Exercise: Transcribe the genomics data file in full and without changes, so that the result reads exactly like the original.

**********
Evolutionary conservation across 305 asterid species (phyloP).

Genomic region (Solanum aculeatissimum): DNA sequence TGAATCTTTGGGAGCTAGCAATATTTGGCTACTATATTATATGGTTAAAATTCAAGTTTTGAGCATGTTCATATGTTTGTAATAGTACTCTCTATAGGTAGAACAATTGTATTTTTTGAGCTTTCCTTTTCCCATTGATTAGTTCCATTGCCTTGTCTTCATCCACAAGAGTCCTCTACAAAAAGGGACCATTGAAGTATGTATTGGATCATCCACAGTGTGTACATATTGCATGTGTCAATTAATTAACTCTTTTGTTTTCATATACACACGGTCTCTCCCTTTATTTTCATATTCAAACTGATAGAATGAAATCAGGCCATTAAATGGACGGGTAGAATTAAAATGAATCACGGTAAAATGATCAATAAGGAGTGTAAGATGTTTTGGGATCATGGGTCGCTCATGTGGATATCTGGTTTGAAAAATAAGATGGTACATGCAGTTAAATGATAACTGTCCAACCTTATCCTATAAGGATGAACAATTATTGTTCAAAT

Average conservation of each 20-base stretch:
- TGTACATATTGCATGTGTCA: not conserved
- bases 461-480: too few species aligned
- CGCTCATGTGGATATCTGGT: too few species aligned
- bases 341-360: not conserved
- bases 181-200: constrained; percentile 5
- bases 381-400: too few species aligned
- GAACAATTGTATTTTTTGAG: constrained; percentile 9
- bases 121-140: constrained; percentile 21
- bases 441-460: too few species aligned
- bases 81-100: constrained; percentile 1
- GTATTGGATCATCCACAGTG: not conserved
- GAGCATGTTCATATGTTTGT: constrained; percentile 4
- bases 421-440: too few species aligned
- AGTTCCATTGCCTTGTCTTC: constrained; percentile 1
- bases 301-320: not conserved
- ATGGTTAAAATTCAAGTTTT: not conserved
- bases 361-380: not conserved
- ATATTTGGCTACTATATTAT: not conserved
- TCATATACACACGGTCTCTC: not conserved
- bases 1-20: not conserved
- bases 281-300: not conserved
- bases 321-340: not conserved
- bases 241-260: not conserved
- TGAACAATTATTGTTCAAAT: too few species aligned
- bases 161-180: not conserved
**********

Evolutionary conservation across 305 asterid species (phyloP).

Genomic region (Solanum aculeatissimum): DNA sequence TGAATCTTTGGGAGCTAGCAATATTTGGCTACTATATTATATGGTTAAAATTCAAGTTTTGAGCATGTTCATATGTTTGTAATAGTACTCTCTATAGGTAGAACAATTGTATTTTTTGAGCTTTCCTTTTCCCATTGATTAGTTCCATTGCCTTGTCTTCATCCACAAGAGTCCTCTACAAAAAGGGACCATTGAAGTATGTATTGGATCATCCACAGTGTGTACATATTGCATGTGTCAATTAATTAACTCTTTTGTTTTCATATACACACGGTCTCTCCCTTTATTTTCATATTCAAACTGATAGAATGAAATCAGGCCATTAAATGGACGGGTAGAATTAAAATGAATCACGGTAAAATGATCAATAAGGAGTGTAAGATGTTTTGGGATCATGGGTCGCTCATGTGGATATCTGGTTTGAAAAATAAGATGGTACATGCAGTTAAATGATAACTGTCCAACCTTATCCTATAAGGATGAACAATTATTGTTCAAAT

Average conservation of each 20-base stretch:
- TGTACATATTGCATGTGTCA: not conserved
- bases 461-480: too few species aligned
- CGCTCATGTGGATATCTGGT: too few species aligned
- bases 341-360: not conserved
- bases 181-200: constrained; percentile 5
- bases 381-400: too few species aligned
- GAACAATTGTATTTTTTGAG: constrained; percentile 9
- bases 121-140: constrained; percentile 21
- bases 441-460: too few species aligned
- bases 81-100: constrained; percentile 1
- GTATTGGATCATCCACAGTG: not conserved
- GAGCATGTTCATATGTTTGT: constrained; percentile 4
- bases 421-440: too few species aligned
- AGTTCCATTGCCTTGTCTTC: constrained; percentile 1
- bases 301-320: not conserved
- ATGGTTAAAATTCAAGTTTT: not conserved
- bases 361-380: not conserved
- ATATTTGGCTACTATATTAT: not conserved
- TCATATACACACGGTCTCTC: not conserved
- bases 1-20: not conserved
- bases 281-300: not conserved
- bases 321-340: not conserved
- bases 241-260: not conserved
- TGAACAATTATTGTTCAAAT: too few species aligned
- bases 161-180: not conserved